(1) Any person aggrieved may bring a civil action in any court of competent jurisdiction for such legal or equitable relief as will effectuate the purposes of this chapter: Provided, That the right of any person to bring such action shall terminate upon the commencement of an action by the Equal Employment Opportunity Commission to enforce the right of such employee under this chapter.
(2) In an action brought under paragraph (1), a person shall be entitled to a trial by jury of any issue of fact in any such action for recovery of amounts owing as a result of a violation of this chapter, regardless of whether equitable relief is sought by any party in such action.
(d)(1) Filing of charge with Commission; timeliness; conciliation, conference, and persuasion
No civil action may be commenced by an individual under this section until 60 days after a charge alleging unlawful discrimination has been filed with the Equal Employment Opportunity Commission. Such a charge shall be filed-
(A) within 180 days after the alleged unlawful practice occurred; or
(B) in a case to which section 633(b) of this title applies, within 300 days after the alleged unlawful practice occurred, or within 30 days after receipt by the individual of notice of termination of proceedings under State law, whichever is earlier.
(2) Upon receiving such a charge, the Commission shall promptly notify all persons named in such charge as prospective defendants in the action and shall promptly seek to eliminate any alleged unlawful practice by informal methods of conciliation, conference, and persuasion.
(3) For purposes of this section, an unlawful practice occurs, with respect to discrimination in compensation in violation of this Act, when a discriminatory compensation decision or other practice is adopted, when a person becomes subject to a discriminatory compensation decision or other practice, or when a person is affected by application of a discriminatory compensation decision or other practice, including each time wages, benefits, or other compensation is paid, resulting in whole or in part from such a decision or other practice.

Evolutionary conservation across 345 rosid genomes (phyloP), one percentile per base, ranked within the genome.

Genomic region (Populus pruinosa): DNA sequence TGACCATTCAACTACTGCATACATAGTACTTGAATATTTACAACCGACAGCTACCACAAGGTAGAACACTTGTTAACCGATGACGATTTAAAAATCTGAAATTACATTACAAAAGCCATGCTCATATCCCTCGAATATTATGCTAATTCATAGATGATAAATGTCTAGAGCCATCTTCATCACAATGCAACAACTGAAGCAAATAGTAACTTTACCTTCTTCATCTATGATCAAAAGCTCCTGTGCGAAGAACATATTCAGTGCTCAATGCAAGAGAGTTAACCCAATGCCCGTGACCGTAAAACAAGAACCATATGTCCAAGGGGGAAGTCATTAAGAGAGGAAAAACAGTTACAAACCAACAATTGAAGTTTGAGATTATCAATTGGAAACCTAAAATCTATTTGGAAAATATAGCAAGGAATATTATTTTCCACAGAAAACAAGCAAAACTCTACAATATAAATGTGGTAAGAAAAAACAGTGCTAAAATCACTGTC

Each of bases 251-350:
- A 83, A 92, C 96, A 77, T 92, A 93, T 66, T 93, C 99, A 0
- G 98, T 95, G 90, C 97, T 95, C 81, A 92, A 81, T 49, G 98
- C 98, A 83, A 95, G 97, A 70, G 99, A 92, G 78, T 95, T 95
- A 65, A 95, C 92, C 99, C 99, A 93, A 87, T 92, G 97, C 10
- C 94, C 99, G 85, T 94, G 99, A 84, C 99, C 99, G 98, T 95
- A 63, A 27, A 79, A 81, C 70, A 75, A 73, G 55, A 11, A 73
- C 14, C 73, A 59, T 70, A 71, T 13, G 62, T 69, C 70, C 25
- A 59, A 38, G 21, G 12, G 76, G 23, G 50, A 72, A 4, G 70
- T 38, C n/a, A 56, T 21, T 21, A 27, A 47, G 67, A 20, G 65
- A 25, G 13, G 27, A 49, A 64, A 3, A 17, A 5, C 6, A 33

(e) Reliance on administrative rulings; notice of dismissal or termination; civil action after receipt of notice
Section 259 of this title [section 10 of the Portal to Portal Act of 1947] shall apply to actions under this chapter. If a charge filed with the Commission under this chapter is dismissed or the proceedings of the Commission are otherwise terminated by the Commission, the Commission shall notify the person aggrieved. A civil action may be brought under this section by a person defined in section 630(a) of this title [section 11(a)] against the respondent named in the charge within 90 days after the date of the receipt of such notice.—
(1) An individual may not waive any right or claim under this chapter unless the waiver is knowing and voluntary. Except as provided in paragraph (2), a waiver may not be considered knowing and voluntary unless at a minimum—
(A) the waiver is part of an agreement between the individual and the employer that is written in a manner calculated to be understood by such individual, or by the average individual eligible to participate;
(B) the waiver specifically refers to rights or claims arising under this chapter;